The CALIPSO Project (Caribbean Andesitic Lava Island Precision Seismo-geodetic Observatory) on Montserrat, WI has aimed to investigate the dynamics of the entire magmatic system of Soufriere Hills Volcano, and to improve our understanding of magma dynamics for andesite volcanoes that make up most of the Earth's Ring of Fire. An exciting new component of this is the SEA-CALIPSO experiment, involving a Seismic Experiment with Airgun-source. This is an 'onshore/offshore' seismic experiment to image the magma chamber and deep crust of Soufriere Hills Volcano. This data acquisition phase of this project will be carried out in Spring 2005, with combined support of NSF (Geophysics and the Americas Program in OISE) and the National Environmental Research Council (NERC) of the UK. This collaborative project involves scientists and students from five US institutions (U Arkansas, Carnegie Institution of Washington, Cornell, Duke, Penn State), Bristol and Leeds universities in the UK, and the Montserrat Volcano Observatory (MVO). Prof. B. Voight is Project Director. The US group is being supported by NSF, whereas the other groups have gained support from UK agencies. The MVO will provide data and key logistical support to the project. The project entails circling Montserrat with a UK research vessel setting off airgun shocks, and recording the seismic wave arrivals, and natural earthquakes, by ~100 IRIS/PASSCAL seismic recorders. The deployment will last for a 3-4 month period centered approximately on the May 2005 airgun survey. These will be critical data, because modeling and interpretation of these datasets can be used to generate tomographic and reflection imaging of the magmatic system. The research will reveal important internal features of a currently erupting andesitic volcano, which is of significant value to the studies of volcanology, petrology and geochemistry, and geophysics. The investigators expect major advances in understanding magma genesis and transport, and 'how volcanoes work'. Five US institutions are involved, and at least six graduate students will be trained in deformation and seismic modeling, onshore/offshore seismic imaging, and many undergraduates will receive research experience. The importance of understanding such magma systems is clear, as this type of volcanism presents serious hazards and causes significant societal and economic damage.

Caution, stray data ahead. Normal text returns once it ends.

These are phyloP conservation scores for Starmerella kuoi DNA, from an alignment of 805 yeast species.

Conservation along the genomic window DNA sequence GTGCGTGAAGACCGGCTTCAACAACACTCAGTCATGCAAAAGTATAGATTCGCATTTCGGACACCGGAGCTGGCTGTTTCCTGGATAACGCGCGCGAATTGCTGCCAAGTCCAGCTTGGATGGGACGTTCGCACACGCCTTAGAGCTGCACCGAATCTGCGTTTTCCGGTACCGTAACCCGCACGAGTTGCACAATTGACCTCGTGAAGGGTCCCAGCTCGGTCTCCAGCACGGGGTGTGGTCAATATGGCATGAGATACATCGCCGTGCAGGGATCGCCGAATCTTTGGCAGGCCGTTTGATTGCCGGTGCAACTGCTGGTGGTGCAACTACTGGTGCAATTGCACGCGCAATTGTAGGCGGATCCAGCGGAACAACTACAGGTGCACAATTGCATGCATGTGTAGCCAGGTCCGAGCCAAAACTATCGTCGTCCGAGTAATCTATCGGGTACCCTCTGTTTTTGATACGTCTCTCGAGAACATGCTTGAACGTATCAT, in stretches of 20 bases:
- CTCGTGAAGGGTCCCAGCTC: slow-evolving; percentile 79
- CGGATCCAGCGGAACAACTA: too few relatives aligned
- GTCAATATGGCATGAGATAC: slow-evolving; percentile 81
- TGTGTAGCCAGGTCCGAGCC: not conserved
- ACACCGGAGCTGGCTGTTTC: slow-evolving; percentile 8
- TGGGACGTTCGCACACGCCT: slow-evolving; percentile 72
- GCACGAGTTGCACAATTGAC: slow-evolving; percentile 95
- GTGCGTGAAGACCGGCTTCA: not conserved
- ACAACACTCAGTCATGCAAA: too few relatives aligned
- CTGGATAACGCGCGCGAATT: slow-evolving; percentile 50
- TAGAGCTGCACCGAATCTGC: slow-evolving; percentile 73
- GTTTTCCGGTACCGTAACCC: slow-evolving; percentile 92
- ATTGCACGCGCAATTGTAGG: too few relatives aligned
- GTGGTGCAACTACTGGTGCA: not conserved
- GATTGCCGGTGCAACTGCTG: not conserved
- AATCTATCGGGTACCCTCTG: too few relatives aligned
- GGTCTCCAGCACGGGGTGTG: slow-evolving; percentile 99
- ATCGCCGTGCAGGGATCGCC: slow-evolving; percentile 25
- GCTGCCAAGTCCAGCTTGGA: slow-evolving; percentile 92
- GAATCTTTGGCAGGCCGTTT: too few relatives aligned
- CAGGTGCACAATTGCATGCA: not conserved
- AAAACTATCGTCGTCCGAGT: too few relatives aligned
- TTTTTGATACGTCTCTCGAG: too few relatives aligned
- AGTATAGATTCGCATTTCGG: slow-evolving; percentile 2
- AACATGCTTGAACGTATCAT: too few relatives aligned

|Effective start/end date
|1/1/05 → 12/31/08
- National Science Foundation: $96,620.00